Where does lost weight go? - The Oakland Press
Obesity is a significant threat to public health. The World Health Organization says global obesity rates have nearly tripled since 1975. There are now more than one billion overweight adults across the globe, and at least 300 million people are classified as clinically obese.
Many people want to lose weight and unhealthy fat for personal reasons or at the suggestions of their doctors. Weight loss often involves a combination of increasing exercise and decreasing calorie consumption. As excess weight starts being shed, it becomes evident that a biological process is taking place. Many people refer to it as burning calories. But fat loss is a complicated process that’s spawned various misconceptions.
Breathing to lose weight?
Many people may not know that a lot of the fat lost during weight loss efforts occurs through simple breathing. According to Live Science and a 2014 study from researchers at the University of New South Wales, the body stores excess protein or carbohydrates in a person’s diet in the form of fat, specifically triglycerides, which consist elementally of hydrogen, carbon and oxygen. When people lose weight, triglycerides are breaking up into these building block elements through oxidation.
The researchers found that, during oxidation, triglycerides are used up in a process that consumes many molecules of oxygen while producing carbon dioxide and water as waste products. The study found that, during weight loss, 84 percent of the triglyceride fat that is lost turns into carbon dioxide and leaves the body through the lungs. The remaining water may be excreted as sweat, breath or tears, or come out in urine — water excretion is the lesser-known component of the biological process.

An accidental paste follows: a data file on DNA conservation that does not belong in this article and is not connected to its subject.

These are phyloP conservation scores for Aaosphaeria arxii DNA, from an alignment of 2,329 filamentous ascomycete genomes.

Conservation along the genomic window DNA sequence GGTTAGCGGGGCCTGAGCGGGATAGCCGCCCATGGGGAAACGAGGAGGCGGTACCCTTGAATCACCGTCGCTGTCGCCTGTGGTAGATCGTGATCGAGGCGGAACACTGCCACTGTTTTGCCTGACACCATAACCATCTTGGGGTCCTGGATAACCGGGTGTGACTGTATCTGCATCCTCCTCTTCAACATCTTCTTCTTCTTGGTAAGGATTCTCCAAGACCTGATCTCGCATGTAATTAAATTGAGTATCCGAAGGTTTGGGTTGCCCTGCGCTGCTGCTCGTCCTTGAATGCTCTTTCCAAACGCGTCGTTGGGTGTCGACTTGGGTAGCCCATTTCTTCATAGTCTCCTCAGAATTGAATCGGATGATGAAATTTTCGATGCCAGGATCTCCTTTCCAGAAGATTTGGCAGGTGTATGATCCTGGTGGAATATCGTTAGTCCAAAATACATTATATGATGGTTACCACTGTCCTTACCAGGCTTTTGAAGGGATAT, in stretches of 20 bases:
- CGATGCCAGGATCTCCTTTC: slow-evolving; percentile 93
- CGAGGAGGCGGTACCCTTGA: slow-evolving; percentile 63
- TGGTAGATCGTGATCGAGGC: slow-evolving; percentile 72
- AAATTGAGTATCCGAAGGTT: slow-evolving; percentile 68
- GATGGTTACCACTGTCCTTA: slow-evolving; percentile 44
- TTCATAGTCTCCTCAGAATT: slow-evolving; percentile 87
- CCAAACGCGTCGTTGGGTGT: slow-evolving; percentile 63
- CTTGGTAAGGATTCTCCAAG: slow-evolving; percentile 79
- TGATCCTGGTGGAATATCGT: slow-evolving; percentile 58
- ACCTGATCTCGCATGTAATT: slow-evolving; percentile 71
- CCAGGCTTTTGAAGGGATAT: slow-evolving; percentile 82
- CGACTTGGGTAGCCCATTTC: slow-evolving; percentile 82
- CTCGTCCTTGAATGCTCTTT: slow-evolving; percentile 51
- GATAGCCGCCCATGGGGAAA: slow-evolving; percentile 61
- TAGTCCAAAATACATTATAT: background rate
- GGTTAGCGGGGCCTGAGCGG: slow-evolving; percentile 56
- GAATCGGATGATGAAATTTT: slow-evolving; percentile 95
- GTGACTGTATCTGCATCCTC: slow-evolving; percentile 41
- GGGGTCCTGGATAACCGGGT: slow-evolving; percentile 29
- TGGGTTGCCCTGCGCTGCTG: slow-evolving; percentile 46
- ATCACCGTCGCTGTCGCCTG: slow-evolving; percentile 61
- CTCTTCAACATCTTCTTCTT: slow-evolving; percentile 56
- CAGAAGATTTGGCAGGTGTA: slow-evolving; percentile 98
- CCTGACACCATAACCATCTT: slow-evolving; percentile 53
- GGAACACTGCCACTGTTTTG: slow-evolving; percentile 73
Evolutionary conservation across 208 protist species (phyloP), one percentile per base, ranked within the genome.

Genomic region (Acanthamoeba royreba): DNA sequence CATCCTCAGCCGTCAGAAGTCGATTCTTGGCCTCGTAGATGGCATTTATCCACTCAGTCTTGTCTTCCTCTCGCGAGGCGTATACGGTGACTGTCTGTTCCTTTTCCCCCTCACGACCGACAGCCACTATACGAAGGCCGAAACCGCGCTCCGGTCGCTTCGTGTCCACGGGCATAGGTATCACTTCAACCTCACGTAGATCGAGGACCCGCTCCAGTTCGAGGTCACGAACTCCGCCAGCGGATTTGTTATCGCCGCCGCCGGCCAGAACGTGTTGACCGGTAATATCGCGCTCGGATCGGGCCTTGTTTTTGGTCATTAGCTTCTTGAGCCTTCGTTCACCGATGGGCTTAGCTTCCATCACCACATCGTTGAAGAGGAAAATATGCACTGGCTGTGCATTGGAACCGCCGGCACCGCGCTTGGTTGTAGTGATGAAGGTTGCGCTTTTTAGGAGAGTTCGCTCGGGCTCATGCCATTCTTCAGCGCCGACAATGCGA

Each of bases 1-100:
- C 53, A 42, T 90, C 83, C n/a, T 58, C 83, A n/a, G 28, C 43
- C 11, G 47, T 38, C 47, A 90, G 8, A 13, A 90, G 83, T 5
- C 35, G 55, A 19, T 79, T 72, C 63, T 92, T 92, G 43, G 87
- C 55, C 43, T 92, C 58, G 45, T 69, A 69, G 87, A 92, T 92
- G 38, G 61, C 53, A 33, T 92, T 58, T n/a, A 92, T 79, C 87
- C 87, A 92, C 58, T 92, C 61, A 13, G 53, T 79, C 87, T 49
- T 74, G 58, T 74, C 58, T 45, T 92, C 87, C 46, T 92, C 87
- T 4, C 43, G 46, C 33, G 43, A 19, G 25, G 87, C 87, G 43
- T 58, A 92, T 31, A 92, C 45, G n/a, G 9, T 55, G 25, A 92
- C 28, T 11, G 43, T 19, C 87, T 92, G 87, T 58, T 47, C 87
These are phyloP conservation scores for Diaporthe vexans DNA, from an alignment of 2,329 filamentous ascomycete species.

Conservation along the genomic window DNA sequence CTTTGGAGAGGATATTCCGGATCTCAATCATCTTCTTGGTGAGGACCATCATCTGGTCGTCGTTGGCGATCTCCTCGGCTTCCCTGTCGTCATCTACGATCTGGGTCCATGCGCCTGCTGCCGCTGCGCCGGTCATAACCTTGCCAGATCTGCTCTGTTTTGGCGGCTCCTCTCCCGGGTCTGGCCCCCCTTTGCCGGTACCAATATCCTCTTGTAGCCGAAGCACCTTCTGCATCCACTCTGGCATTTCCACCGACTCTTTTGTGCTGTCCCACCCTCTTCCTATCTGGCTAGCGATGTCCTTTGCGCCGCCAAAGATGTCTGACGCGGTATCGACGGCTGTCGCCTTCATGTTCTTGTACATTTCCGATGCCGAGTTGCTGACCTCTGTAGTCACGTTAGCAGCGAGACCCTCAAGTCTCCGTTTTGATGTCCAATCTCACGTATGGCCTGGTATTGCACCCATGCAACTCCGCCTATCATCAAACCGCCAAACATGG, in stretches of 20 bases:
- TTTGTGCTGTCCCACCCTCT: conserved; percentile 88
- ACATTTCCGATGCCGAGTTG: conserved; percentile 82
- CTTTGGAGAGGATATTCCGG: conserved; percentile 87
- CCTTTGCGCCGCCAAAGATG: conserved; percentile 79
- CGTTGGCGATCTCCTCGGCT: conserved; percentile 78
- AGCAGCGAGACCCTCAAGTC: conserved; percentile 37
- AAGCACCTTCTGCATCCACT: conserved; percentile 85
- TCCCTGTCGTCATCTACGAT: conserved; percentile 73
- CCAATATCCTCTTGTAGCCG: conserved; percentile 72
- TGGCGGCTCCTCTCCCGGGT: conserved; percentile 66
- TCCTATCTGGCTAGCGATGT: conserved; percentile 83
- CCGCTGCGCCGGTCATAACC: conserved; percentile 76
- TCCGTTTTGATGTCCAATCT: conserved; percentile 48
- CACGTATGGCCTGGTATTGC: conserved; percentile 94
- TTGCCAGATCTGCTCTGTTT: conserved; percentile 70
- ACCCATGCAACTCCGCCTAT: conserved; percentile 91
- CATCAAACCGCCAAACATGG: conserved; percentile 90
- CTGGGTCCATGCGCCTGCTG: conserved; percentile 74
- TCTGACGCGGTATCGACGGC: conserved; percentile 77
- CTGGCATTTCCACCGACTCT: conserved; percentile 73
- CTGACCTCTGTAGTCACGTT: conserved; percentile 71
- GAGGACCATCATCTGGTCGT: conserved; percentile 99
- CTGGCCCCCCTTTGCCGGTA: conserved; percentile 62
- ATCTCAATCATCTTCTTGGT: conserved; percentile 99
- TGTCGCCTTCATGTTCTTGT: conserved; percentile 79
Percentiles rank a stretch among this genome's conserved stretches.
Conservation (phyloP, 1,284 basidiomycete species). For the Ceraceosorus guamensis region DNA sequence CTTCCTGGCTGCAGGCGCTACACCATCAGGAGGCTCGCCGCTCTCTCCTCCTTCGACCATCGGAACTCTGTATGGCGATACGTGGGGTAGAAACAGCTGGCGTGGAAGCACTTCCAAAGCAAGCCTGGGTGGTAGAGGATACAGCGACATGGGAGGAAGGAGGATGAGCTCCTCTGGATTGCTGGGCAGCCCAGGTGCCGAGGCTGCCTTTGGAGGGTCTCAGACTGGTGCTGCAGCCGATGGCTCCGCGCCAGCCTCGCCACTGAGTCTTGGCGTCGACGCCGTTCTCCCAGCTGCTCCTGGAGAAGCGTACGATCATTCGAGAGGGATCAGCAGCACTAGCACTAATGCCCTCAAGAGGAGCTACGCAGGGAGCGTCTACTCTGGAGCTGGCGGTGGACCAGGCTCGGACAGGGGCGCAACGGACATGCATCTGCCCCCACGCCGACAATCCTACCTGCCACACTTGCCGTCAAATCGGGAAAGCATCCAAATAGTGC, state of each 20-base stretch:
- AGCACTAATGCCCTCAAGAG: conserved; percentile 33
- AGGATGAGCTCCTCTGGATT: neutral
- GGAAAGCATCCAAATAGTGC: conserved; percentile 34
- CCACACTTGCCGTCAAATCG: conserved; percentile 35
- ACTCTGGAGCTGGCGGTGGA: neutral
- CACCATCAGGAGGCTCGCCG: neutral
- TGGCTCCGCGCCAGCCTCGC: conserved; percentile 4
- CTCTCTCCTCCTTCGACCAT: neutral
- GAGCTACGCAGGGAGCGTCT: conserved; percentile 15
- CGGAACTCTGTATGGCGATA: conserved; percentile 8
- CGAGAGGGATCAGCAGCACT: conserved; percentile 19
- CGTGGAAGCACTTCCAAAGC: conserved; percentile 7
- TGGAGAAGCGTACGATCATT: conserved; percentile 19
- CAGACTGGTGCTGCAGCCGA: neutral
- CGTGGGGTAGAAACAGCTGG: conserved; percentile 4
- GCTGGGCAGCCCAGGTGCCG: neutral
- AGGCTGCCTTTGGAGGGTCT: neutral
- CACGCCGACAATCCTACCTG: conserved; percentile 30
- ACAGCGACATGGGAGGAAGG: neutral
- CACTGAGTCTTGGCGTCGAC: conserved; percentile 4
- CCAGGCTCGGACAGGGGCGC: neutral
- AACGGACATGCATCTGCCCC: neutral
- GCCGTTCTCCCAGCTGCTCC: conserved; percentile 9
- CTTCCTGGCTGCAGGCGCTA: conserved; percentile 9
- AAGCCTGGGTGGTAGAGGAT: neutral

Researchers who authored the University of New South Wales study determined that, when 22 pounds of fat are oxidized, 18.5 pounds of it leaves the body as exhaled carbon. The amount of carbon that is lost can be increased through exercise, according to Medical News Today. By substituting one hour of moderate exercise (like jogging) for one hour of rest, a person can increase his or her metabolic rate of triglyceride usage sevenfold.
Carbon excretion also occurs during sleep, while sitting and doing daily activities. However, the amount excreted during these activities is minimal and can be offset by eating too much food. Simply breathing more and faster during regular activities is not recommended, either, as doing so increases the risk for hyperventilation.